Theater Review: Weston delivers the heart in ‘The Glass Menagerie’

Photo by Hubert Schriebl Jim (Ben Jacoby) and Laura (Andrea Lynn Green) share a tender moment in the Weston Playhouse production of “The Glass Menagerie.”

Photo by Hubert Schriebl
Jim (Ben Jacoby) and Laura (Andrea Lynn Green) share a tender moment in the Weston Playhouse production of “The Glass Menagerie.”


How often does an audience respond with nearly a minute of silence to the closing scene of well-known play, followed by applause building to a standing ovation?

That’s precisely what happened Friday at the opening night of the Weston Playhouse production of Tennessee Williams’ “The Glass Menagerie.” And given the beauty, power and humanity of the performance, the response was entirely appropriate.

What made the production successful was delivering the humanity of its characters lovingly. “The Glass Menagerie,” which premiered in Chicago in 1944, and on Broadway in 1945, catapulted from obscurity to Williams to fame.

This “memory play,” narrated by Tom, a poet wannabe working in a warehouse, encapsulates the unrewarded yearnings of three, maybe four, people, leaving them not with success, but perhaps hope.

Living in genteel poverty with his aging Southern belle mother and his emotionally crippled sister, Tom wants to leave — but not, his mother insists, until he finds a husband for his sister.

Amanda Wingfield, left 16 years earlier by her charming husband, seems to be living with her two forgotten children. But, in fact, she is desperately afraid for her daughter Laura who, in addition to a having slight limp, is so shy that she cannot function with people outside the family. Only Tom seems normal, but he needs to escape daily to “the movies.”

Tom finally acquiesces and brings home a friend, Jim O’Connor, to dinner to meet the family — and, unknown to Jim, Laura. What ensues is totally unexpected, a disaster — or is it?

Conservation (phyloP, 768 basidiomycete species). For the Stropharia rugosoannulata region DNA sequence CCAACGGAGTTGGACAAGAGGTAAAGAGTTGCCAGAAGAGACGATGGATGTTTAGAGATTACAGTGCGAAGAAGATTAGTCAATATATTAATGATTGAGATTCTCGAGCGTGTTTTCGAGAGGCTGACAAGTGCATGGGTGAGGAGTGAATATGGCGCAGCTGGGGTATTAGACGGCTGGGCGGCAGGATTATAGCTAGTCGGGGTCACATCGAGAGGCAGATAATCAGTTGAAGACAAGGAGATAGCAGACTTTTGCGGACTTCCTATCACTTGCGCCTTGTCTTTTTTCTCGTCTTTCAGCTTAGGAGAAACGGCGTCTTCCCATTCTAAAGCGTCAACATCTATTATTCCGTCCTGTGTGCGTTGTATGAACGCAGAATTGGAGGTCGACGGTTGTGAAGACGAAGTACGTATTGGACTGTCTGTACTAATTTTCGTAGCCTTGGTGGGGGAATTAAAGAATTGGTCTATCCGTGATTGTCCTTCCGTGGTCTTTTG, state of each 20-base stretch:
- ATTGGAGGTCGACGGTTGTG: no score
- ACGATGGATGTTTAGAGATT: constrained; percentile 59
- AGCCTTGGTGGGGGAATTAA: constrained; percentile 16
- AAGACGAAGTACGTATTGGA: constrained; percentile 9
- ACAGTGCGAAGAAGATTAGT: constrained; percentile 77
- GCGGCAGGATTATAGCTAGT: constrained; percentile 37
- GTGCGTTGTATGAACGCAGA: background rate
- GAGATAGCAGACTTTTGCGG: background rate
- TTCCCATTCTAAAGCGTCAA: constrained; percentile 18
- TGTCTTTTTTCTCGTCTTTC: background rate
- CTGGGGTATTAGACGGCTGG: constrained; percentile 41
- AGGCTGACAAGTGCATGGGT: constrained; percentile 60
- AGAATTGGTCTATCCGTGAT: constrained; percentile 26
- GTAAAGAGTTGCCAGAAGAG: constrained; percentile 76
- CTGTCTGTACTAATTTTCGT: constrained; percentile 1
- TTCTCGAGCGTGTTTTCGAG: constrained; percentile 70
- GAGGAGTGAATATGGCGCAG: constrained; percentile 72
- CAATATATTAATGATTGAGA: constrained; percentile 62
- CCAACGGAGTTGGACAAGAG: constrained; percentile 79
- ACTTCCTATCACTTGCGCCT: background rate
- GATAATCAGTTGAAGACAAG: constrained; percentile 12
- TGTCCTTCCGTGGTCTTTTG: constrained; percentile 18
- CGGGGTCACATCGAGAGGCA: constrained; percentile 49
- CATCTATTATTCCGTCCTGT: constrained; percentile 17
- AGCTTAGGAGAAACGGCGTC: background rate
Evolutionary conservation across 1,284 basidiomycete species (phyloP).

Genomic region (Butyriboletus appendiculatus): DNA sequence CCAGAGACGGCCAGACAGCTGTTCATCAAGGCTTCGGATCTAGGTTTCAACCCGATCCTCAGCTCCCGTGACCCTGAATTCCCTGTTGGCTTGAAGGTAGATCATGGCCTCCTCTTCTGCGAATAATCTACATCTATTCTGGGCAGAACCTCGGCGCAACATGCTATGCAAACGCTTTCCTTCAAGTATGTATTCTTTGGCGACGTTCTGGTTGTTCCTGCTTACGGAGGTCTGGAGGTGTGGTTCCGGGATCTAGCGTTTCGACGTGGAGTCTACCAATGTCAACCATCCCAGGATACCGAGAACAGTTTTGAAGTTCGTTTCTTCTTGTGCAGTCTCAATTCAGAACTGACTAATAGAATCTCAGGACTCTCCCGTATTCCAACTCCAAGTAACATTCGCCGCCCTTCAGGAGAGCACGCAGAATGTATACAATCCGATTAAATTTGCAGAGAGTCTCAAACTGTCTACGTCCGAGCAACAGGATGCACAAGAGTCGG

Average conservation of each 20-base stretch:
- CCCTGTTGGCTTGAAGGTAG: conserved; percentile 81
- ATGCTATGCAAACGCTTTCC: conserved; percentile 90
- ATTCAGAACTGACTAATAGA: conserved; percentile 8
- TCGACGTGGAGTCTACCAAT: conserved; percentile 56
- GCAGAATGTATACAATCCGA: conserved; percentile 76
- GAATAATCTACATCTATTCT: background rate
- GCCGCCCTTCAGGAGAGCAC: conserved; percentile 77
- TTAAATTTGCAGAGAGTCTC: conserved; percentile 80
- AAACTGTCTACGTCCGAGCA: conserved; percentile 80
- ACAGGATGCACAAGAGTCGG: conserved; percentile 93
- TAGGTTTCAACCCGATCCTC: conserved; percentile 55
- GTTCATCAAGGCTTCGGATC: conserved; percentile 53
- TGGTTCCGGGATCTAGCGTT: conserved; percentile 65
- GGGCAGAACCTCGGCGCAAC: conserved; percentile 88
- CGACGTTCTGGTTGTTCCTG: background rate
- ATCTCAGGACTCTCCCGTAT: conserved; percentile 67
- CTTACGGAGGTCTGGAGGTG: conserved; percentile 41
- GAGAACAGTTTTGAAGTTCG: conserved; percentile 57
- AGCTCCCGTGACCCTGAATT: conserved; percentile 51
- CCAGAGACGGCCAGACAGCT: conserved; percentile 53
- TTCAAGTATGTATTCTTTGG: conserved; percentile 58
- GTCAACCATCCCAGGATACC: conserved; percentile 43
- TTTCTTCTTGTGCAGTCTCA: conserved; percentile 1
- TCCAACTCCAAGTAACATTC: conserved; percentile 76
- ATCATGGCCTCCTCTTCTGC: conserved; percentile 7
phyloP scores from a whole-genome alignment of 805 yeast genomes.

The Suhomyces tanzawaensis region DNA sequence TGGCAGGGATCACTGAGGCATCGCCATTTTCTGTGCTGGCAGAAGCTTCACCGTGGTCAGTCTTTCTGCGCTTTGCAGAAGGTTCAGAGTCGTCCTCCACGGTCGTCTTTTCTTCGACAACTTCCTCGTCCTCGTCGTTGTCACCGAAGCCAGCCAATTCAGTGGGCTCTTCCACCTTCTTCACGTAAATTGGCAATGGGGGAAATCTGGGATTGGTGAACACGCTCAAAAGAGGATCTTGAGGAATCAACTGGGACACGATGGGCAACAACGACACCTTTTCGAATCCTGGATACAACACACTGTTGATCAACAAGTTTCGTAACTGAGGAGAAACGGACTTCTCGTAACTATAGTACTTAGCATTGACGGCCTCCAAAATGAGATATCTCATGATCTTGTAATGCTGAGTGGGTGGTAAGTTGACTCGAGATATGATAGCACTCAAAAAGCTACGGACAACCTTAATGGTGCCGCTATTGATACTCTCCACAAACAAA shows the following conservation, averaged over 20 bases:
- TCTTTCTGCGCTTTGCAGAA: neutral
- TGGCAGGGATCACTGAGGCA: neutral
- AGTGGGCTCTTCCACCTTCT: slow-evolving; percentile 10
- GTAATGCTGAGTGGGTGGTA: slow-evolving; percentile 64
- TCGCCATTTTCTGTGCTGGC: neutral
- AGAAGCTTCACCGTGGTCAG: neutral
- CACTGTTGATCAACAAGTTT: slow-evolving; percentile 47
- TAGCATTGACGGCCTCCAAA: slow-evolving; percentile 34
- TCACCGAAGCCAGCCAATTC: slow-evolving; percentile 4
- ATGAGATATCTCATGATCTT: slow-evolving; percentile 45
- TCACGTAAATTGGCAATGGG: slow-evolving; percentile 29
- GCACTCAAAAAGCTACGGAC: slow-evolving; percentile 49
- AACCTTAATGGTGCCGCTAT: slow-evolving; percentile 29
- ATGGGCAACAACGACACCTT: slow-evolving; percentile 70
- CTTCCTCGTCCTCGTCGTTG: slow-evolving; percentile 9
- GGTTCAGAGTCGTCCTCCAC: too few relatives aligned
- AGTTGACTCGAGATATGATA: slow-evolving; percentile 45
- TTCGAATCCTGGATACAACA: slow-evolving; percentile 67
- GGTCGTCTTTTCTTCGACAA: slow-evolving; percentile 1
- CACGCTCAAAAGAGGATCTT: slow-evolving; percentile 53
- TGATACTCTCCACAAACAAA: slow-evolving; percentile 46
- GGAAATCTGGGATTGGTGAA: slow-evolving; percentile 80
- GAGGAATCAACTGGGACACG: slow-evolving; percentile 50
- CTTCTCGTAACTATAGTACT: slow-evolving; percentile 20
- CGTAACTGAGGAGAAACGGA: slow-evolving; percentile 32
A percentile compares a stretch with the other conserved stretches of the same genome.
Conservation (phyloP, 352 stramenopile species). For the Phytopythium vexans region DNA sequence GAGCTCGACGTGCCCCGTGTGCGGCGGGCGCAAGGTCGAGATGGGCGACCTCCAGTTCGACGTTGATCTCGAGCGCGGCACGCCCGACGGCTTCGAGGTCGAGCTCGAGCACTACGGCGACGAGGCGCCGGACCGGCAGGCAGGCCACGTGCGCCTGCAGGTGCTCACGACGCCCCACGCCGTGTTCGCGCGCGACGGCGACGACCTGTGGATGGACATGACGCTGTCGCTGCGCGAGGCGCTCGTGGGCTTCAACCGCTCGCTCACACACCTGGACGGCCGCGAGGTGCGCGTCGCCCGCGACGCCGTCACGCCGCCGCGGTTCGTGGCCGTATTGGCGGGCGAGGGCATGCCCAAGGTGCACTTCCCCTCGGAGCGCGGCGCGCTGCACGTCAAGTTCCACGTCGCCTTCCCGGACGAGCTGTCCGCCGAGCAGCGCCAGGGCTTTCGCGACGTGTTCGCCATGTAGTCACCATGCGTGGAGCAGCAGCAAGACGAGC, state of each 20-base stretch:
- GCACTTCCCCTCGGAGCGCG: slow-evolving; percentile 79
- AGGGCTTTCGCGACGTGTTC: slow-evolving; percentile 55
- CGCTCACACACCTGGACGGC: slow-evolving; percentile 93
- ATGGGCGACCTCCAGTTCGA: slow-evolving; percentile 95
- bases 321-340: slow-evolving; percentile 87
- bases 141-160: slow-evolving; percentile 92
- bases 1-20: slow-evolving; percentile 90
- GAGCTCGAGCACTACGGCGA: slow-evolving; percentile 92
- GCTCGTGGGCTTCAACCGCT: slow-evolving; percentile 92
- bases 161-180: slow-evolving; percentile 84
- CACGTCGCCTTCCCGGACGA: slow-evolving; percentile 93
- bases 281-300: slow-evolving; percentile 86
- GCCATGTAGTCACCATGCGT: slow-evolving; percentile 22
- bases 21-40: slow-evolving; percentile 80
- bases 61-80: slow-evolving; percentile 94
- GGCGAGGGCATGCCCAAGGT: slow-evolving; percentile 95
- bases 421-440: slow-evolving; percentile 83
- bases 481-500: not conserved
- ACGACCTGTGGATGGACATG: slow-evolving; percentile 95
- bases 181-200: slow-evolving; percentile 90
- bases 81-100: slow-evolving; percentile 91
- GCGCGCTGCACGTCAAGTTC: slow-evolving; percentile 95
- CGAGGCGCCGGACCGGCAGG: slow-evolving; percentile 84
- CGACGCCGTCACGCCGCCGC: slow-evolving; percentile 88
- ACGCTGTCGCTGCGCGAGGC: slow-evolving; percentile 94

This is a tender story told beautifully in the Weston production. Director Kristen Coury has achieved this most delicate storytelling about its delicate characters by, thanks in part to an excellent cast, delivering the dimension of all four characters sympathetically.

As we end up understanding each of them, there is no tragedy.

Amy Van Nostrand as Amanda Wingfield was the truly impoverished Southern grand dame, masking her desperation with Southern gentility of a bygone era. Yet, in Van Nostrand’s performance, Amanda’s passion for her children always simmers underneath her sometimes crusty exterior.

Eric Gilde’s Tom seems straightforward enough — he wants to leave — but Gilde’s performance subtly reveals Tom’s emotional dependence on his mother and his deep connection to his sister.

Ben Jacoby gives Jim dimension as the fallen high school star who is trying to talk himself into new success, yet his own failures are what have given him true compassion.

Perhaps the most pivotal role, though, is Laura. Often given monochromatic performances as the “poor little cripple girl,” Andrea Lynn Green began that way, but with Jim’s gentle coaching, blossomed into a beautiful young woman. Green’s performance was at once heart-wrenching and heartwarming.

Despite a few unfocused moments by Gilde and Green, the ensemble was seamless and the effect powerful and beautiful.

The physical production thoroughly complemented the excellent acting, with an imaginative set by Daniel Conway and lighting by Jiyoun Chang that gave the mix of apartment and fire escape the atmosphere of reality and dream simultaneously.

Kirsch Leigh Zeile’s period costumes were beautiful, and Christopher Collucci supported and punctuated the stage action with the subtle sound design and music.


While many productions of “The Glass Menagerie” are often dreary, Weston’s sparkled gently and beautifully — like Laura’s glass unicorn

Weston’s “The Glass Menagerie,” after its Sept. 11 Flynn performance, will move to Gulfshore Playhouse in Naples, Fla., where Coury is artistic director.

The production also launches Weston’s five-year American Masters series, an initiative dedicated to bringing classics of American drama to Weston’s stage with artists of national stature.

Each American Masters production includes daytime school performances and an appearance at Burlington’s Flynn Center, allowing the company to reach a statewide audience.

Weston Playhouse
Weston Playhouse Theatre Company presents “The Glass Menagerie” Aug. 27-Sep. 5 at the Weston Playhouse, 12 Park St. in Weston. Performances are at 7:30 p.m. Tuesday-Saturday, 3 p.m. Sunday, plus 2 p.m. matinees Wednesday and Saturday. Tickets are $25-$52; call 824-5288, or go online to “The Glass Menagerie” will be performed at 8 p.m. Friday, Sept. 11, at Burlington’s Flynn Center for the Performing Arts, $32-$45; call 863-5966, or go online to

Jim Lowe is music critic and arts editor for the Rutland Herald and The Barre-Montpelier Times Argus.